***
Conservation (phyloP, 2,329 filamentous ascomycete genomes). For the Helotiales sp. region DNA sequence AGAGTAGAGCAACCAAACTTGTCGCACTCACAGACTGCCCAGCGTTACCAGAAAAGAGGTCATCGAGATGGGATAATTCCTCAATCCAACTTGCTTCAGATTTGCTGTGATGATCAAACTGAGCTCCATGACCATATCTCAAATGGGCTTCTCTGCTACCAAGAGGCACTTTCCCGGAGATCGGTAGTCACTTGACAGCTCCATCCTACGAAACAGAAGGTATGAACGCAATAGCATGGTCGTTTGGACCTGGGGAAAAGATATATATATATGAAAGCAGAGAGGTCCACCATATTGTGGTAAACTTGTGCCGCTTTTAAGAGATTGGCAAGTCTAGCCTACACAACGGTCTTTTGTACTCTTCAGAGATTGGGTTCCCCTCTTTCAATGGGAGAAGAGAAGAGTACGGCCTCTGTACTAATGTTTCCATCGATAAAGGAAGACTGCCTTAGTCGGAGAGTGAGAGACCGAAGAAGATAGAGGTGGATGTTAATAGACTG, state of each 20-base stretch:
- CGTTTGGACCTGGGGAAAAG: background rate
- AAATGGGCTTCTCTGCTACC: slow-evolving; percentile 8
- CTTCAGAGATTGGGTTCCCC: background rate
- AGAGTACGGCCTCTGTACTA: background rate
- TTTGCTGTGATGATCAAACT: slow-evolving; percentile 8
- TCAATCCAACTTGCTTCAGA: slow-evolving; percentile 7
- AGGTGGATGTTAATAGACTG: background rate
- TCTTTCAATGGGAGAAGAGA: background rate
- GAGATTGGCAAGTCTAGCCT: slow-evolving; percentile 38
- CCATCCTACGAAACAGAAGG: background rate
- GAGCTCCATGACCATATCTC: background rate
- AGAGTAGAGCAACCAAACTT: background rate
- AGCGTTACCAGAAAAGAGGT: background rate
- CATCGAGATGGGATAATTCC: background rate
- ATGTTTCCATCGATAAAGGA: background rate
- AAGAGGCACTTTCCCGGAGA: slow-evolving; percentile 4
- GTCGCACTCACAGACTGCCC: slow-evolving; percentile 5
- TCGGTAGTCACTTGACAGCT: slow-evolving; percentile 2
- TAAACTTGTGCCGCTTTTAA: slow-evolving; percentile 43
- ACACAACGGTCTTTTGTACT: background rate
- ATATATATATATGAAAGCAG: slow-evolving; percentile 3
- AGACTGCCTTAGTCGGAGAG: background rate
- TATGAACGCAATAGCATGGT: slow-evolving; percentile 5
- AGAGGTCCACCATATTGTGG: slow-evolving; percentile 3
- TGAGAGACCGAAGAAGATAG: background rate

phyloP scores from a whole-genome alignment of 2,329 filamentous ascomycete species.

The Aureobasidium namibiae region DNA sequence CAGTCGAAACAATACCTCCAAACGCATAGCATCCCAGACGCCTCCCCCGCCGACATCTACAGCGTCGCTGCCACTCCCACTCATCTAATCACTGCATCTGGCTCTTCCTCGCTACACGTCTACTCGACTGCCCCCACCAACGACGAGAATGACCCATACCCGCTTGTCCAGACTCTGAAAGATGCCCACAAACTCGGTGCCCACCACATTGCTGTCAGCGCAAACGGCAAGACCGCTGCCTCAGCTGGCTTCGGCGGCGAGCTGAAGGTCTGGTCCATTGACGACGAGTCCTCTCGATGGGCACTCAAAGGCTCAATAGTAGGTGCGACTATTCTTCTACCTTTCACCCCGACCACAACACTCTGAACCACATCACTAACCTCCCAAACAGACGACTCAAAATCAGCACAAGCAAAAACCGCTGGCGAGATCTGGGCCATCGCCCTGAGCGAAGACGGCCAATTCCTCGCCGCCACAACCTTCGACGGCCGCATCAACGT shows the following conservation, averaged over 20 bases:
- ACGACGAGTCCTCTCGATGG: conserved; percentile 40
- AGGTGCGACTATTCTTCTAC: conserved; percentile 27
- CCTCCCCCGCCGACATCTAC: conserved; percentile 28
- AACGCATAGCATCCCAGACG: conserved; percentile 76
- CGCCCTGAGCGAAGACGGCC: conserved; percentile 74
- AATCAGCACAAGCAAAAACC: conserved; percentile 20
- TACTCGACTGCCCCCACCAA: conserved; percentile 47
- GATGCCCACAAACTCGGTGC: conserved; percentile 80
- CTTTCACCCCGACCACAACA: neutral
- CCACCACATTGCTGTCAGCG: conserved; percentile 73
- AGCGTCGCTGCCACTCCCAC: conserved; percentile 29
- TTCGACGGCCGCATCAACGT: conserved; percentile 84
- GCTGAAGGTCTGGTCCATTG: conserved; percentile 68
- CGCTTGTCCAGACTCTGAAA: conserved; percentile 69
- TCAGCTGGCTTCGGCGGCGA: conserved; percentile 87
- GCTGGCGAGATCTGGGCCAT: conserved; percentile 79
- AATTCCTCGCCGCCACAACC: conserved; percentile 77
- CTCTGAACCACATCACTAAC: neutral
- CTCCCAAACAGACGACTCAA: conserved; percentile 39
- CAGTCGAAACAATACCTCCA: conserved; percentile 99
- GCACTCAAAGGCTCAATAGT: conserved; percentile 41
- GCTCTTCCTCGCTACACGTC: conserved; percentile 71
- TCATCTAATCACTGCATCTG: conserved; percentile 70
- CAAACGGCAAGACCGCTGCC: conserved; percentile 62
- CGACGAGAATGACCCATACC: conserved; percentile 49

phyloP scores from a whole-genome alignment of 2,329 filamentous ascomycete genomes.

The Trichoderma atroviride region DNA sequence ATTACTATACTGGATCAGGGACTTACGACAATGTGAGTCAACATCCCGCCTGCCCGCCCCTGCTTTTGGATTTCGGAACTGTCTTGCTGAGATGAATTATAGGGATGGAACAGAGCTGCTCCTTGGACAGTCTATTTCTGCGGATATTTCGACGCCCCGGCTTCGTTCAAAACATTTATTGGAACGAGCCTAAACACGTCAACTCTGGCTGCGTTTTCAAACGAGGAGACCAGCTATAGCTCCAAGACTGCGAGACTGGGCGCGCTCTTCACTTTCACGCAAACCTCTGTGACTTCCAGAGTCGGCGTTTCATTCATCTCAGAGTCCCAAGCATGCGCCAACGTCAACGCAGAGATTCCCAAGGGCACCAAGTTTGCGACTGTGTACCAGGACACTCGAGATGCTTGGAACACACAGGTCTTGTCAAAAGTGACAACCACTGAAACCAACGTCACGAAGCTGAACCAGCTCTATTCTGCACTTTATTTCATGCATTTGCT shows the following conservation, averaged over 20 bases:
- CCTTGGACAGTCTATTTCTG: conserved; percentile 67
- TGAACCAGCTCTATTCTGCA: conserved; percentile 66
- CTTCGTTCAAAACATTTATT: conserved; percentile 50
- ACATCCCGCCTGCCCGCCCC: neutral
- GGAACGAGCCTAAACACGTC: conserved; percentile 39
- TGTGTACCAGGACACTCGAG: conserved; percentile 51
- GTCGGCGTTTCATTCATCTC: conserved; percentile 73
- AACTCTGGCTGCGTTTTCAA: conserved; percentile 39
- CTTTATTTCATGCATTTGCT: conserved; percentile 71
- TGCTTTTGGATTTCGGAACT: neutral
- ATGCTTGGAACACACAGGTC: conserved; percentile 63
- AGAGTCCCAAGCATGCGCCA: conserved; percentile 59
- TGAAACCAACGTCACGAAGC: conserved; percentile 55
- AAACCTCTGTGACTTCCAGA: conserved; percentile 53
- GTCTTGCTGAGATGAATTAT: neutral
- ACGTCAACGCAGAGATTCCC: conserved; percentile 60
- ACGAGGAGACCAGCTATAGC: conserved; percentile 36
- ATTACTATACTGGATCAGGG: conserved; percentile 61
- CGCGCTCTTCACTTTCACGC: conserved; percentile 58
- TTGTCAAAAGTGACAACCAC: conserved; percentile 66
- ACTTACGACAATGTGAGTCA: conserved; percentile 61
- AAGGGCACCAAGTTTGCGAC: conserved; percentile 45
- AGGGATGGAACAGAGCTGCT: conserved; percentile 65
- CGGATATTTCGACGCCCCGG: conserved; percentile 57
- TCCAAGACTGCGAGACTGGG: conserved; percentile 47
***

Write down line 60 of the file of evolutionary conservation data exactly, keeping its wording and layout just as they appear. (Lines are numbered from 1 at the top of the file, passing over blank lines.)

- GGAACGAGCCTAAACACGTC: conserved; percentile 39